Building a compost pile is one of the easiest gardening projects you will ever undertake and one of the most important. Given time and exposure to elements, organic material will break down on its own. But you can also speed the process up. That's where composting comes in. Compost provides excellent nutrition for plants, builds the soil, feeds beneficial microbes, and keeps valuable resources out of landfills. Not to mention it's fun! Here's how to build your very own compost pile.

Part 1
Part 1 of 4:

Setting Up Your Compost Pile Foundation

  1. The pile should be easily accessible, and, depending on your preferences, hidden from the main view of your yard/garden. Some people do not mind looking at their compost pile in their garden, but if you prefer not to see it, be sure to find a location out of sight or screen it off.
    • The reason the pile must be easily accessible is because you will be using it — a lot. You will add to, turn and remove the finished compost from the pile, and you do not want it to be a chore just getting to the pile!
    • You will also need to add water during dry spells, so locate the pile within reach of the hose. It is important to locate the pile away from all structures, since the composting process is one of decay and rotting your house, shed or fence should be avoided.
    • Check your municipality for local ordinances against placing compost piles close to lot lines; you may not be able to simply place your compost pile wherever you want.
  2. While you can set up your compost pile during any season, certain times are better than others. During the spring or summer, high-nitrogen materials are ever-present, but not that much carbon material exists. Fall is when both high-nitrogen (lawn trimmings) and high-carbon materials (dead leaves) are plentiful.
  3. The fastest compost pile to build is a simple mound — just throw everything to be composted into a heap and let it rot. Or, you can enclose the pile with rocks, boards, concrete chunks or fencing.
    • If you decide you want a faster, more efficient means of composting, try using a composting bin and introduce your own vermicompost system. Because of the enclosure, compost bins are generally more efficient at breaking down organic materials than compost piles.
  4. There are as many different ways to build a pile foundation as there are ways to dream it up. A very basic pile is all you really need, although you can upgrade to fancier, more aesthetically-pleasing containers if you'd like. Here's how to build your super-basic container:
    • Measure out a plot at least 3'x3'. This will be big enough to accommodate a lot of organic material without creating an eyesore in your back yard.
    • Get some wooden 2x4s or similarly-sized wooden stakes (bonus points for medium branches that have more of a rustic look). Grab enough so that you can drive the 2x4s into a 3'x'3 square about every half-foot along the perimeter. This will take anywhere from 15 to 20 stakes.
    • Drive a stake into the ground about every half-foot, until you've sectioned off a square. You may want to leave an opening on one of the sides. This will make it easy to reach your pile and turn it with a shovel or fork.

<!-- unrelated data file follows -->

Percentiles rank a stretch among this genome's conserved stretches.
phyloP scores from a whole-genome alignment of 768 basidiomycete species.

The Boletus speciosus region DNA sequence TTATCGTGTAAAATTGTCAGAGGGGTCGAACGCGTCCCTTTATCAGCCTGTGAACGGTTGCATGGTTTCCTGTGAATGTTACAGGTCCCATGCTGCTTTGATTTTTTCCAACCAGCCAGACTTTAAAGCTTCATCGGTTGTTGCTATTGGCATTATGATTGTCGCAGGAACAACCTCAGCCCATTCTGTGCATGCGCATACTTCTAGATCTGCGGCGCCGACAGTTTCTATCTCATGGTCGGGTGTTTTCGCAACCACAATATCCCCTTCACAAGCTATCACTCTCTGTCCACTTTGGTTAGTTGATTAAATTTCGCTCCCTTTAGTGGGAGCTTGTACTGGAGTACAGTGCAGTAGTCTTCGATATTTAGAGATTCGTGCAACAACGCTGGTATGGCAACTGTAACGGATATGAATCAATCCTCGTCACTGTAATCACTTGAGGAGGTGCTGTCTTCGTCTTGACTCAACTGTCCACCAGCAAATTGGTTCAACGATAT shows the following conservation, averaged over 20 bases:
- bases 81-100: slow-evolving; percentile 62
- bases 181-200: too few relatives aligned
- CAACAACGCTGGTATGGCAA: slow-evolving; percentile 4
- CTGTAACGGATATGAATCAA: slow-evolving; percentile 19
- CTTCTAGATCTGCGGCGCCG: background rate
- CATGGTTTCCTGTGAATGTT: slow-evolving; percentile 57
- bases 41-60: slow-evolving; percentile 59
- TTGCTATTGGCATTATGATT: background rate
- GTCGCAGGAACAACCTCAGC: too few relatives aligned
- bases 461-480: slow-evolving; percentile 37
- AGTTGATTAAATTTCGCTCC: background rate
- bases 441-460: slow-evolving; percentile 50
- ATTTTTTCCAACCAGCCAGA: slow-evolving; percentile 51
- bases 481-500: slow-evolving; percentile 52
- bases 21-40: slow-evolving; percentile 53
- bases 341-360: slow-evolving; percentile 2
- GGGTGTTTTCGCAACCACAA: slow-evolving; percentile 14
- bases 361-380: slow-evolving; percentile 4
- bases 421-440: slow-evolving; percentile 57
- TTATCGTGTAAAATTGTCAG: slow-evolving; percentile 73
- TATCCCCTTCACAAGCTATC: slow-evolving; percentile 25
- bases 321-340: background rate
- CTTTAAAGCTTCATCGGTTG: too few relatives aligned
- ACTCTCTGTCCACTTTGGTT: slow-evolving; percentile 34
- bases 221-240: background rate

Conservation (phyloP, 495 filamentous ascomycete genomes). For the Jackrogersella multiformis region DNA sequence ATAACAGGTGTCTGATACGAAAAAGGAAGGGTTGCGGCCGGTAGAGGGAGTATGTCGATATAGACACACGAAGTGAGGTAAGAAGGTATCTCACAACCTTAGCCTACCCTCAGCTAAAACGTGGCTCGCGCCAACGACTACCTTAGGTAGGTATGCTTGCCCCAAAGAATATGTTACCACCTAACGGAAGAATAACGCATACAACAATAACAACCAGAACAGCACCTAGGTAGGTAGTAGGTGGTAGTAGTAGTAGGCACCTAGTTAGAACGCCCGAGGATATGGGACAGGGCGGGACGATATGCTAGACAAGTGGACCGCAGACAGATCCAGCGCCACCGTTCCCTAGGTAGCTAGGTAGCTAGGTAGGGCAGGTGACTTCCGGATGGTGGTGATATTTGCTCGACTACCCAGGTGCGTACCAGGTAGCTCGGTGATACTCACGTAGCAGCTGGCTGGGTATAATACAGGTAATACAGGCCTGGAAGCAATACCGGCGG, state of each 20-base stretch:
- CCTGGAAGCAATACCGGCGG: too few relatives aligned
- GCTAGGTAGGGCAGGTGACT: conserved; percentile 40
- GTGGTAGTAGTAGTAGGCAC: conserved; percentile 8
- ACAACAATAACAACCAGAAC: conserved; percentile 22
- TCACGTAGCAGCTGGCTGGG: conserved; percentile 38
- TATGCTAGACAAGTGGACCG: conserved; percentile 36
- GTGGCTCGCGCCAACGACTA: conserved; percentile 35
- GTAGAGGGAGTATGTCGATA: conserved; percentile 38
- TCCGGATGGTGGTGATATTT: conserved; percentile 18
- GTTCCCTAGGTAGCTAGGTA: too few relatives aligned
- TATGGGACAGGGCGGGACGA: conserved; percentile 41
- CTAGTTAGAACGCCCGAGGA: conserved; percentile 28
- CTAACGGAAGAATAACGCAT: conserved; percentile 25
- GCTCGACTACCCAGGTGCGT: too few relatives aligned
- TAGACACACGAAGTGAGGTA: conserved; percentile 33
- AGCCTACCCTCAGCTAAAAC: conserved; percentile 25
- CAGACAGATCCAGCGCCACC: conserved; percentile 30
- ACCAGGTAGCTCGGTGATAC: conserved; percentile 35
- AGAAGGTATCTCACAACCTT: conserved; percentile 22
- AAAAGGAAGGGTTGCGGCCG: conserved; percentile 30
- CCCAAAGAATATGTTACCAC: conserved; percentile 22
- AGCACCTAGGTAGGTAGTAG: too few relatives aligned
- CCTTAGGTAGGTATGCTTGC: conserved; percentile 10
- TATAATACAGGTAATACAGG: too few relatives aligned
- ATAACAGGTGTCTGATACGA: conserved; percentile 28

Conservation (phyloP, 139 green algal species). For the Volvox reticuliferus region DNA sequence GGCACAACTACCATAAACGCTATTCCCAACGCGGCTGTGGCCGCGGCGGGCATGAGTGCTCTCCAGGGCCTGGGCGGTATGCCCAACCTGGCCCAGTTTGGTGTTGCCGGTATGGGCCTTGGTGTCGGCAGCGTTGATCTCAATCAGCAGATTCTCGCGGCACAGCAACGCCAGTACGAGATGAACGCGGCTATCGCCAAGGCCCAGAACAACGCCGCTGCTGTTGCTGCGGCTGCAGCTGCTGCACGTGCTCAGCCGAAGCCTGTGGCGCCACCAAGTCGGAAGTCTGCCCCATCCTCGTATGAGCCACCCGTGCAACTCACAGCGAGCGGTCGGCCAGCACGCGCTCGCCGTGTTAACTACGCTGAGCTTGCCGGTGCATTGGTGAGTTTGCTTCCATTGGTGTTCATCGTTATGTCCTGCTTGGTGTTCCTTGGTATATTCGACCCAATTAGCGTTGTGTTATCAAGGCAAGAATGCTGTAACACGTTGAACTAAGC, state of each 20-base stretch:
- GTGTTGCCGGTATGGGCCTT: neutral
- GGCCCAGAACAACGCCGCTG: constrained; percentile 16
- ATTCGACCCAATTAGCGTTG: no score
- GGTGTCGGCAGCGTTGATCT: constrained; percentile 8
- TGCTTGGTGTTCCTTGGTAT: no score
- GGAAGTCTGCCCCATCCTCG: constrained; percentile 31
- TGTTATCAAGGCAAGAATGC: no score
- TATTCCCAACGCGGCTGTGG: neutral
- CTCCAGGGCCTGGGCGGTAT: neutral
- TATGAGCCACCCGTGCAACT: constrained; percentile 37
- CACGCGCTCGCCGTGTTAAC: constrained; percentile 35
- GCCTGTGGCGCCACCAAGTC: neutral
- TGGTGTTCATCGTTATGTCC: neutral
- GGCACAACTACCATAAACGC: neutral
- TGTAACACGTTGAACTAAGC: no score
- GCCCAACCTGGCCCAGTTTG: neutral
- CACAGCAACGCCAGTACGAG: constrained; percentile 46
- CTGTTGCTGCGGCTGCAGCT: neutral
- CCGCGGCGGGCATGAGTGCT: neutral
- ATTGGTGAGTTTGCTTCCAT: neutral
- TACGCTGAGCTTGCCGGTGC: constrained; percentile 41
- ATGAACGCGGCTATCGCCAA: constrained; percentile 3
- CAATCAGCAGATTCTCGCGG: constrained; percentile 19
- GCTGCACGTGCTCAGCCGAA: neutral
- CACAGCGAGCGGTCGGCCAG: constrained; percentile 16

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Part 2
Part 2 of 4:

Starting a Regular Cycle

  1. You can compost anything that rots — except greasy or diseased plants. Foods like cheese or meat do not decay properly and will lead to rodent and non-beneficial insect problems.
    • Diseased plants are best composted in a container where the heating process can kill the pathogens. A compost pile heats unevenly, unless you turn it every few days being diligent in making sure that all plant material spends time in the center of the pile. So, it’s easiest to just leave the diseased plants out and avoid the possibility of spreading trouble in your garden.
  2. It is usually recommended that you add 60% carbon to 40% nitrogen.[1] Layer your materials with a slight mist from a garden hose to dampen (do not wet or soak) each layer.
    • If all you have is green plant material (like grass), you can add newspaper as the carbon source. Other sources of compostable carbon include:
      • Straw
      • Dry leaves
      • Used animal bedding
      • Shredded cardboard
      • Sawdust and wood chips
      • Small branches/twigs
      • Paper towel
  3. It is up to you whether you shred the material or not. If you want a faster composting cycle, then shredding speeds the process up considerably. Shredding also makes for a neater looking pile and one that is easier to turn.
    • What does shredding do? Shredding creates a bigger surface area for organic materials, thereby exposing them to more bacterial invasion. Larger pieces of organic material impede aerobic decomposition.
    • Do not shred highly vegetative or moist organic materials. These materials become too soggy. Their moisture contents make aerobic decomposition a lot more tricky.
  4. This part is the most fun. Every time you add to your compost pile, try to add in layers. There are three basic layers in a compost pile, and putting them down together and in the right order is important:
    • Layer onecarbon: Materials that will provide carbon include hay, sod, straw, leaves, untreated sawdust, chopped corncobs, corn stalks, or small twigs. Put the bulkier items at the bottom of the pile, and lighter materials on top.
    • Layer twonitrogen: This is the ignition, so to speak, that starts the composting process. Manures, fertilizers, vegetable wastes, grass clippings, garden debris, and starters provide nitrogen for your microbial army.